As we mark the 150th anniversary of confederation, The Philanthropist is profiling Canadians from across the non-profit sector and putting a face to 150 individuals who work or volunteer in Canada’s social sector.
Name: Celine Trojand
Current role in the sector: Lead Organizer at Organizing for Change, a.k.a. movement wrangler
Years working and/or volunteering in the nonprofit sector: Eight years.
What was your first job in the sector or a defining moment?
In 2009, I visited a small coastal village, fly or boat-in only, and happened to arrive on a day when the community was holding a potlatch. I was there to understand the threat that a proposed oil tanker would have on local communities. Sitting in their big hall, eating the best salmon and shellfish you could imagine, one leader told me, “when the tide goes out, the table is set here. So the day that this project goes through is the day that my community dies”. I understood that no matter what, British Columbians would defend our home and livelihood against such a risky, destructive project. I knew that losing wasn’t an option.
Describe your desk/workspace.
When I’m home in Kitwanga BC, a small northern community of about 400 people, my desk overlooks the garden and chicken coops. I can see my parents (yes, I’m a millennial who lives with her parents) and friends working away tending to the birds and weeding rows of potatoes, beets and onions. I also spend a lot of time on the road. So my workspace can be the dash of my pick-up truck, an internet café, kitchen table, or a trail to one of BC’s wondrous rivers. Always, my dog Loup will be close by making sure that I take breaks, get exercise and eat well.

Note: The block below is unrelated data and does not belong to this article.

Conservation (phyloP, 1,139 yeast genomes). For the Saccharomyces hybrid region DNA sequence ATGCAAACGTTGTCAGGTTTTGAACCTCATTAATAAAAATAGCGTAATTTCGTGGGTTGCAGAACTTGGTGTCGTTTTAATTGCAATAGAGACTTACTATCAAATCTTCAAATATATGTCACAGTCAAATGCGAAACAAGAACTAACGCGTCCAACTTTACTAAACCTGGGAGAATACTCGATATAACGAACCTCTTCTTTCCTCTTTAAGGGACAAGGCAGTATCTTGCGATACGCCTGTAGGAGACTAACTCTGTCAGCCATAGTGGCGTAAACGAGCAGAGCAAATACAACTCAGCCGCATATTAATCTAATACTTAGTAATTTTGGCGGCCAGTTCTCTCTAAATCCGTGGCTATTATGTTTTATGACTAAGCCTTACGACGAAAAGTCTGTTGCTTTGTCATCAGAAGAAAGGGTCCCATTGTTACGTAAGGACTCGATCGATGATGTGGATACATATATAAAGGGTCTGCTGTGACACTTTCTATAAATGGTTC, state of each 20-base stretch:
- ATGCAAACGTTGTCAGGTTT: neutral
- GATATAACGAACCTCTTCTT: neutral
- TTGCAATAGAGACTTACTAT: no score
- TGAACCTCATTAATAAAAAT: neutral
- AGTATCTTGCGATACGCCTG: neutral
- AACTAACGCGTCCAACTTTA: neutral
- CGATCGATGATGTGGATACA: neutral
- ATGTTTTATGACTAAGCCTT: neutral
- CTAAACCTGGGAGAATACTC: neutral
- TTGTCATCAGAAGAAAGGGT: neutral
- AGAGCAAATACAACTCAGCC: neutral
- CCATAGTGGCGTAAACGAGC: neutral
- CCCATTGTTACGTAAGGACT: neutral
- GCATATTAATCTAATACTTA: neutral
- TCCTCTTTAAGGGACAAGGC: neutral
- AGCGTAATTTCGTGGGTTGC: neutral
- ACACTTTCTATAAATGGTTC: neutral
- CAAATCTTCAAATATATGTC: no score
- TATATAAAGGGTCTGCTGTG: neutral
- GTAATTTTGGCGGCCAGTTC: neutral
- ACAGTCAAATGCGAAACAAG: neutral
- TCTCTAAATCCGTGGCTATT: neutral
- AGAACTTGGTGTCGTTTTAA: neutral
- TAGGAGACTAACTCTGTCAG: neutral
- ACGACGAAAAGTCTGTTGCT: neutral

What are you reading or following that has expanded your understanding of the non-profit sector?
There are three books that I consider critical reads for organizers working in the non-profit sector and who run change campaigns. The Righteous Mind by Jonathan Haidt, Winning the Story Wars by Jonah Sachs and notes from Marshall Ganz on the practices of organizing which you can find on his website.
What do you think our sector needs to be thinking about?
I care most about being effective in this work. Why else would I be here if not to measurably improve a situation, our lives and the world? The political and social landscape is changing faster than ever and if the non-profit sector wants to stay relevant I think we need to be asking the most difficult and self-effacing questions, like “what are our specific, measurable goals?”, “what power do we need to achieve them?”, “why hasn’t this problem been solved?”, “what hasn’t been tried yet?”, and to ask ourselves, if we had nothing to lose, what would we do?
Do you know someone we should profile as part of this series? Email us at firstname.lastname@example.org